In the early days of recent American art, that is to say the 1950s, many artists felt themselves neglected or they remembered neglect and resisted group shows with some justification. There is no situation of neglect now, however, and we have been sated with monographic shows. The monograph, in the form of a book or a catalogue, has enormous potential: it can reveal an artist at unaccustomed length, but it should rest on work that we haven’t seen, or seen often enough. H. H. Arnason’s exhibition at the Guggenheim in 1962 of Philip Guston was of this type, and incidentally the biggest show an Abstract Expressionist had had at that date.

This is simply not the case with many of the large one-artist shows today, in which extended showing tends to reduce our admiration rather than extend our knowledge. The Robert Ryman show at the Guggenheim (1972) was monotonous in the absence of any direct painting done on the wall, which is the artist’s especial contribution.

When asked about this, he said that he was so interested in seeing all his old work gathered together that he did not feel like doing new work. Diane Waldman, the curator of the show, apparently acquiesced in his withholding of the one gift that might have made his show extraordinary (Ryman paints Frank Lloyd Wright). I can see that the challenge might be unnerving, but Sol LeWitt tackled it later with complete success. In fact, the cambered walls suited his allover drawing style very well.

In the last five or six years, the Guggenheim Museum has arranged one-artist shows of Robert Mangold and Brice Marden as well as Ryman. This sequence of painters looks purposeful, especially in the absence of painters in other styles of a comparable age. Stylistically, these artists all continue the reductive mode of abstract painting in terms of sensuous painterly handling; their art picks up the fields of Abstract Expressionism but replaces sublimity by sensibility. It is a fact of social and economic record that these painters, like any artists, came to the museum with prior support from other segments of the art world, some critics but more decisively dealers and collectors. These three artists enjoy a particulady high repute in Europe; they are a constitutive part of the international American art market (as is Carl Andre who has also been shown at the Guggenheim). These shows, so prominent in the museum schedule, seem to be the result of the convergence of conservative curators and a pro-European director, Thomas Messer, whose taste would tend to be susceptible to European marketing successes. Incidentally Marden, as readers of this magazine must know, has become a central painter in the present attempt to expand formalist esthetics by an input from linguistics. This is a conservative tactic to ditch Clement Greenberg, but hold on to the sort of painting that he liked or that has developed from his kind of painting.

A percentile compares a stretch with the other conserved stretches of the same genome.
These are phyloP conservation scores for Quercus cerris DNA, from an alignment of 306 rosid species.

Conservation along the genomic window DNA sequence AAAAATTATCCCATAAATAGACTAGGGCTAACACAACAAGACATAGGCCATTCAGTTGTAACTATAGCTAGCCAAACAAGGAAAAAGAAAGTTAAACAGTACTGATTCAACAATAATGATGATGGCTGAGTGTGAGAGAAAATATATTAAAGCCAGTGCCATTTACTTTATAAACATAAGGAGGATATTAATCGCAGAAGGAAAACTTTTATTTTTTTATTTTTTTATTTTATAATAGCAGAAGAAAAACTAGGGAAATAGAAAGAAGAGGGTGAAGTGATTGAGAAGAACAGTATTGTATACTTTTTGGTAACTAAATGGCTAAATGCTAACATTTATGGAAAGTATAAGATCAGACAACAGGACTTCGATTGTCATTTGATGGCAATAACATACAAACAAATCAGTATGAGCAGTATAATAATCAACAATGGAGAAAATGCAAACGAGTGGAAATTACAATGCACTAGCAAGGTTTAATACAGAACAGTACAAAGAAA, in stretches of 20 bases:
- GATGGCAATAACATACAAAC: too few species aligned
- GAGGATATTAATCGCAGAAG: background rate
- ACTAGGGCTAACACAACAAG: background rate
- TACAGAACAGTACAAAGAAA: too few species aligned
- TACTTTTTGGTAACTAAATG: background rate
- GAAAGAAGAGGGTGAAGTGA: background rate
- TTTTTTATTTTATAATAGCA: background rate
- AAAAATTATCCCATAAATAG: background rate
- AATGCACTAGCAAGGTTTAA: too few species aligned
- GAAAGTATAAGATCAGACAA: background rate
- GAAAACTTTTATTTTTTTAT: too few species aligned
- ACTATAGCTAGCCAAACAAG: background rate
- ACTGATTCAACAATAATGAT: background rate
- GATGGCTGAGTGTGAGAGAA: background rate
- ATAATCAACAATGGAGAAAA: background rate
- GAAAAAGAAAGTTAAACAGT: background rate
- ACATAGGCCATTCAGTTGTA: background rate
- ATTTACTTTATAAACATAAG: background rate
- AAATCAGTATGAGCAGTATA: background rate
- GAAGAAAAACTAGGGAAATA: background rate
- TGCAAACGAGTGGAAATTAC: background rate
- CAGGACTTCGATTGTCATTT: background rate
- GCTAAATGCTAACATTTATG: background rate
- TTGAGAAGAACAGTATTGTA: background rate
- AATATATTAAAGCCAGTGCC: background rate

Thus the shows seem promotional in effect. The desire to further one kind of painting reveals an ideological bias that happens to favor a single section of the market (specifically the John Weber, Fischbach, and Bykert Galleries). Obviously any show that a curator puts on will have some commercial repercussions inasmuch as museum exhibitions are status-conferring. The point here is that in the absence of alternatives, one hit of the market is being overstressed by the Guggenheim. The defense against this is optimal assortment in programming. What directors should see, if their curators cannot, is that as museums become more dependent on galleries, they risk the unique character of their institutions. Exhibitions in museums will lose their status-conferral value if they become continuous with the marketing plans of dealers. Linda Shearer acknowledges in the Marden catalogue the help of a critic “who is writing the catalogue raisonné on Marden.” Why should an artist horn in 1938, whose style is ten years old, okay eleven, need a catalogue raisonné? A card file in his dealers’ office should be sufficient. A full catalogue will confirm the artist’s market value, and the methodology of scholarship is available for hire.

To the extent that museums exhibit the work of living artists, the dealer is a proper and essential source of information. This includes the location of works, their dating, persuading collectors to make loans, and all that. Since the ’50s, as American art has been more and more esteemed and as museums have participated increasingly in current art, the two forms of organization, gallery and museum, have overlapped. As American art has become more expensive, however, the liason has shifted in emphasis. It now strengthens dealer penetration of museums rather than favors curatorial control of the diverse sources of the art world including the market.

Let me give an example of loss of control. In 1963 I arranged a memorial exhibition of Morris Louis at the Guggenheim. I proposed the show because of my admiration for the Veils which were less well known then than they are now. I knew that this would benefit dealers and others who had invested in Louis, but so what. A conflict arose, however, when I stated in the catalogue the number of paintings left by Louis at his death. Under threat of losing all the paintings from the estate, and obviously Louis’s dealer, Andre Emmerich, would have followed the estate’s lead, I had to change the figure to the phrase “a great number.” The reason for the change is that Louis was being sold at the time in terms of scarcity; it was only later, when he had been firmly established as a “master” (to which my show contributed) that his copious output could be acknowledged without harm to the prices.